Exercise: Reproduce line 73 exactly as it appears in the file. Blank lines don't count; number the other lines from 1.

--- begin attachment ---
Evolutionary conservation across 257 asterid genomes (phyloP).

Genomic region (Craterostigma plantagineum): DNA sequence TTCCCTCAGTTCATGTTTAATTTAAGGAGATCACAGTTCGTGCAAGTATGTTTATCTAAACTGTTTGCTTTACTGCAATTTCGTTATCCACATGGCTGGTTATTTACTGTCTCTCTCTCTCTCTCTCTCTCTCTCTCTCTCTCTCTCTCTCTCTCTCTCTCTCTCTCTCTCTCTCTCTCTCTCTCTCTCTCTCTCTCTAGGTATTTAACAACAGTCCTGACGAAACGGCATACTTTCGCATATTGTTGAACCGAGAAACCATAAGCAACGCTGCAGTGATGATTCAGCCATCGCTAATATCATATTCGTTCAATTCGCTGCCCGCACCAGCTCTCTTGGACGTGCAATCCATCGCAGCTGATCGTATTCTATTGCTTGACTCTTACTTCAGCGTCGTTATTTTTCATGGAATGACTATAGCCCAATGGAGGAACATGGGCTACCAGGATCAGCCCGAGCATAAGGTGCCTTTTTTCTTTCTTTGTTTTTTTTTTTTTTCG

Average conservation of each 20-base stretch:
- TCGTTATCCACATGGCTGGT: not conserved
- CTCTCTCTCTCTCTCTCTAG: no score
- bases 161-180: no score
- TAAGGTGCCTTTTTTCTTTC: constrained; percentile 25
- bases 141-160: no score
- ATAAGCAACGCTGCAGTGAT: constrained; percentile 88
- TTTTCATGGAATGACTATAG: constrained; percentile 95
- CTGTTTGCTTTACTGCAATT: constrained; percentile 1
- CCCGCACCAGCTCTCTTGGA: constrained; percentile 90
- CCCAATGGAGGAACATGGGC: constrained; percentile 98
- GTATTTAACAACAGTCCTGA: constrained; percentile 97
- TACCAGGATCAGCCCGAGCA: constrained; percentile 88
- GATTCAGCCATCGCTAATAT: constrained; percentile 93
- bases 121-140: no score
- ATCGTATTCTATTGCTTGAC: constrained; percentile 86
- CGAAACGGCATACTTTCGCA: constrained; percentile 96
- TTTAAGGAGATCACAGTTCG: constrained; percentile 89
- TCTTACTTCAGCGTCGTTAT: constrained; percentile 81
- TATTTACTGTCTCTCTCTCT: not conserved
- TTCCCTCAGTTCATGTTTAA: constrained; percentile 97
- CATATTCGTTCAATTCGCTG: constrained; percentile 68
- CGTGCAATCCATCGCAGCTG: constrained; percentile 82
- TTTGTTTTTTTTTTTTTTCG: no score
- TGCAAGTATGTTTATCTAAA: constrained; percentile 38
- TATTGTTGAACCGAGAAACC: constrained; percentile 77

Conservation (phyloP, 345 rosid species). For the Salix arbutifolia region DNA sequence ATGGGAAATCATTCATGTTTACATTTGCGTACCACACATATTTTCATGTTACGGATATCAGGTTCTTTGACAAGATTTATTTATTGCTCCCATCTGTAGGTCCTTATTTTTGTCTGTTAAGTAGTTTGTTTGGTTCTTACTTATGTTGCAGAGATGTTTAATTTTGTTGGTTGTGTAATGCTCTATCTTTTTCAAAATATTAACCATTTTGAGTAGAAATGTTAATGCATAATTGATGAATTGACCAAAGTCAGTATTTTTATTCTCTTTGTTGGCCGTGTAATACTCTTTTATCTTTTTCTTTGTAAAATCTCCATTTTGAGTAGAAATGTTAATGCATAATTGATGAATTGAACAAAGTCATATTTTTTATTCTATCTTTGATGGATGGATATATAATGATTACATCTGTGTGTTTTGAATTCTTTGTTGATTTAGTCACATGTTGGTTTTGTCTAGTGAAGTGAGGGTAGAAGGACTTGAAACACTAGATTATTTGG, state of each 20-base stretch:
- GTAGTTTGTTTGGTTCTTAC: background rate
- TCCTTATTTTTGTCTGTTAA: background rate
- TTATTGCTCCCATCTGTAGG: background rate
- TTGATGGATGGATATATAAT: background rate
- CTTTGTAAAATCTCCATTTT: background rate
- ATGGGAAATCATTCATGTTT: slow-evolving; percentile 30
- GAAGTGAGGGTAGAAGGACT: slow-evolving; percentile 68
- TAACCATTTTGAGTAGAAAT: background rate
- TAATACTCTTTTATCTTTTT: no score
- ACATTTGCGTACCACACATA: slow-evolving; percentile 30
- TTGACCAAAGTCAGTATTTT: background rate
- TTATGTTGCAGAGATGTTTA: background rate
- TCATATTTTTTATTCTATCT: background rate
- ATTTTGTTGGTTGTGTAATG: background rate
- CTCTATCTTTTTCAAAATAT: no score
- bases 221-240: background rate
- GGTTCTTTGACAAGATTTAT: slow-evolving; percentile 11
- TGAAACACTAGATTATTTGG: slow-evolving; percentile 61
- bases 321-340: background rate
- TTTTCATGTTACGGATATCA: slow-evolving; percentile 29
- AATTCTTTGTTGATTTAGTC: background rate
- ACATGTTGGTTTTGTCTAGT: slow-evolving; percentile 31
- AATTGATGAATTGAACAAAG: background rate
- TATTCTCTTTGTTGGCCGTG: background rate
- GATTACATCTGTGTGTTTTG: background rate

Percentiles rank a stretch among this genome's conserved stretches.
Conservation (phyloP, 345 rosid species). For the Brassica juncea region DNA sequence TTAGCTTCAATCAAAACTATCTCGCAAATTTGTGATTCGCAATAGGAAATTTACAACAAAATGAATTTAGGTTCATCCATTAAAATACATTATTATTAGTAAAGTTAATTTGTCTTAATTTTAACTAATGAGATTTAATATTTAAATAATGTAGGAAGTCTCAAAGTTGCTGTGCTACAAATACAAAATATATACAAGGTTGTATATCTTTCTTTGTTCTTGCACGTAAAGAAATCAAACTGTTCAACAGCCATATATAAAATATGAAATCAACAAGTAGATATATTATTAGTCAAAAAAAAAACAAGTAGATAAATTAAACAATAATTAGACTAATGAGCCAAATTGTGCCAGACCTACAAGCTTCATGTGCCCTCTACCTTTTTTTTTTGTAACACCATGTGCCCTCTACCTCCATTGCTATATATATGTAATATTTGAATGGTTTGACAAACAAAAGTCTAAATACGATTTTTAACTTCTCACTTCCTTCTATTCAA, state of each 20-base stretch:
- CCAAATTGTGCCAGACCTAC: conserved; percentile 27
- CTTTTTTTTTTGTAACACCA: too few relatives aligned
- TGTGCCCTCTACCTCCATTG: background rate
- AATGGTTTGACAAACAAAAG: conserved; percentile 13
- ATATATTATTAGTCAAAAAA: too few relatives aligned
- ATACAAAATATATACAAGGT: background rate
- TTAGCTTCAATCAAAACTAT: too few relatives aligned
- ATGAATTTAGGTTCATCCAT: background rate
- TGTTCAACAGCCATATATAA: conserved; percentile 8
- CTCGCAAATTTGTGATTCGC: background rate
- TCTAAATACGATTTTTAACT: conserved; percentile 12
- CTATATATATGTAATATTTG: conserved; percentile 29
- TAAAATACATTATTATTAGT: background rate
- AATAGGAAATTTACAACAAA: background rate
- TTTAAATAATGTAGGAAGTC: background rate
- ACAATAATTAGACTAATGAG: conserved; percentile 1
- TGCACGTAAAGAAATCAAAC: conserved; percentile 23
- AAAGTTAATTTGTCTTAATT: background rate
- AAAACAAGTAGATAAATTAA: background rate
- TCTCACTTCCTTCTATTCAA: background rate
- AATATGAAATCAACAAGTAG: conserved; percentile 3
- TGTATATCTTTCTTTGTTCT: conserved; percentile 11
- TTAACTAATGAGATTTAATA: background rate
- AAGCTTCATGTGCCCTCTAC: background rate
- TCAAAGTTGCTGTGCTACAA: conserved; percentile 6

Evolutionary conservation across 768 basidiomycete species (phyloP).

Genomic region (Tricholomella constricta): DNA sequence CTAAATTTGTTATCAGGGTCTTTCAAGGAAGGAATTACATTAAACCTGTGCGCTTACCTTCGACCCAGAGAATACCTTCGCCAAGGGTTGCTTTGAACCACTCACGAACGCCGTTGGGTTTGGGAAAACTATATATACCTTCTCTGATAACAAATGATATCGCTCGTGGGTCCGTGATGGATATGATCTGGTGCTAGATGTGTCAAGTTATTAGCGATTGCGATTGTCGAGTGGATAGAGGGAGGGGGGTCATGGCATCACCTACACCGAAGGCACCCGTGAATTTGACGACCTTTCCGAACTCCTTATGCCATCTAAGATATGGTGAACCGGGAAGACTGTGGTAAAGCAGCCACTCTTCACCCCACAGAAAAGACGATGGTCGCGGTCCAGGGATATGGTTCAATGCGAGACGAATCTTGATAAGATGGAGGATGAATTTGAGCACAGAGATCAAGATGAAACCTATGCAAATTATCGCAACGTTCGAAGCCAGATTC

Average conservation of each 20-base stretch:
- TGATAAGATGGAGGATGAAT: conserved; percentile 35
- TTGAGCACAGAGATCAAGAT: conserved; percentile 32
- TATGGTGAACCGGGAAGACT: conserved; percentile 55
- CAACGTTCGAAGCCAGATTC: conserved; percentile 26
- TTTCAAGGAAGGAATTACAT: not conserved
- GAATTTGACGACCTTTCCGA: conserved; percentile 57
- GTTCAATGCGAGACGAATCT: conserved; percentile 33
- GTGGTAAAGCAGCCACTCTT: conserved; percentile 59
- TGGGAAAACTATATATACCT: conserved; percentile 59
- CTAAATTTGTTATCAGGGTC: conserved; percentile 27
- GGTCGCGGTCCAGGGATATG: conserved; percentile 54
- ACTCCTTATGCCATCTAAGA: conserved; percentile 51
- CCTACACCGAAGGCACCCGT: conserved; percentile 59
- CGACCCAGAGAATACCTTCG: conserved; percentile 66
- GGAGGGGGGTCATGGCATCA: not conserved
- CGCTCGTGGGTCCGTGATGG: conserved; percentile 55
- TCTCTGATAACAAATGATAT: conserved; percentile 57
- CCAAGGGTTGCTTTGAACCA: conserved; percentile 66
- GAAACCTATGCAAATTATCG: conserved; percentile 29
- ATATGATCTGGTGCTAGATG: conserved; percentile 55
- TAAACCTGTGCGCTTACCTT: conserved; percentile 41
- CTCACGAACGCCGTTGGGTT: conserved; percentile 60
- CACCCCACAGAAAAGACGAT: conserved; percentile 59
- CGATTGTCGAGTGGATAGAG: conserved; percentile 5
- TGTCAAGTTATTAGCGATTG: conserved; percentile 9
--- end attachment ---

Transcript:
- TGCACGTAAAGAAATCAAAC: conserved; percentile 23